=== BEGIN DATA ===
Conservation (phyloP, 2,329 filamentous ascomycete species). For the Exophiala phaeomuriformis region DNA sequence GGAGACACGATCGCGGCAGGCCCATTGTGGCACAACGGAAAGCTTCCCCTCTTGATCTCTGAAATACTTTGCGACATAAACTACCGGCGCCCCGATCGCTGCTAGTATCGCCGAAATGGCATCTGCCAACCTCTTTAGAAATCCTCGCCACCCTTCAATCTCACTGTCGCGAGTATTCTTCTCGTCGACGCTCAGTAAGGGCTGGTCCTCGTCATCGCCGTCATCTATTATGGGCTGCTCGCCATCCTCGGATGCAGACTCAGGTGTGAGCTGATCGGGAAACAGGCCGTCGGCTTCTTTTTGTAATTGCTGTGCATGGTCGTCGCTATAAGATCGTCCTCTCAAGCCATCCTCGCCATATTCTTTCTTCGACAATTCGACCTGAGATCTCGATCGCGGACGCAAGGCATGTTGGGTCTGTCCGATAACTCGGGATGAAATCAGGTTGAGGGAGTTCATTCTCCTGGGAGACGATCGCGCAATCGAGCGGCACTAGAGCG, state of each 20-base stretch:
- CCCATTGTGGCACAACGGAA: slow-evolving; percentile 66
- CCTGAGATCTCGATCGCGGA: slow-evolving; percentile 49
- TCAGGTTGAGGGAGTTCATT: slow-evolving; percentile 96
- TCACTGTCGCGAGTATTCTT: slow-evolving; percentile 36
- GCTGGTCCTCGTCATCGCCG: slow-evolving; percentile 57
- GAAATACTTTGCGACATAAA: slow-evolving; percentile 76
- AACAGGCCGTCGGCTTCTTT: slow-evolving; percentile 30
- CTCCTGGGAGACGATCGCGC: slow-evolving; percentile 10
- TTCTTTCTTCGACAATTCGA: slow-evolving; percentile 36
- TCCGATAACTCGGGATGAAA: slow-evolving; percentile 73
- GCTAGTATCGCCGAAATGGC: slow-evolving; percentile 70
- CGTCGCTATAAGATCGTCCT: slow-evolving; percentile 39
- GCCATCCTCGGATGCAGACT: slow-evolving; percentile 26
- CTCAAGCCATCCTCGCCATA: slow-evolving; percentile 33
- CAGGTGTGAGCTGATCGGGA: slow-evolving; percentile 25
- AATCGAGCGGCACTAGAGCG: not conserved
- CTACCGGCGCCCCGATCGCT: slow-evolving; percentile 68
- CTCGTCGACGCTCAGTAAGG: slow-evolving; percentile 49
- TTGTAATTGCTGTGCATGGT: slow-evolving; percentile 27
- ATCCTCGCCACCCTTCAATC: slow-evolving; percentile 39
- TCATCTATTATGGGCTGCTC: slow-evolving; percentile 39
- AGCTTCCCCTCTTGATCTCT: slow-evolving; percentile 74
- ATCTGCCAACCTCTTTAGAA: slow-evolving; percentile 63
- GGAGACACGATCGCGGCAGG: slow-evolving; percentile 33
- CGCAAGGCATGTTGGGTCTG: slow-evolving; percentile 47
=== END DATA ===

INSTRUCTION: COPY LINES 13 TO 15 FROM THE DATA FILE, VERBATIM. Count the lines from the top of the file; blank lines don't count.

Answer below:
- CGTCGCTATAAGATCGTCCT: slow-evolving; percentile 39
- GCCATCCTCGGATGCAGACT: slow-evolving; percentile 26
- CTCAAGCCATCCTCGCCATA: slow-evolving; percentile 33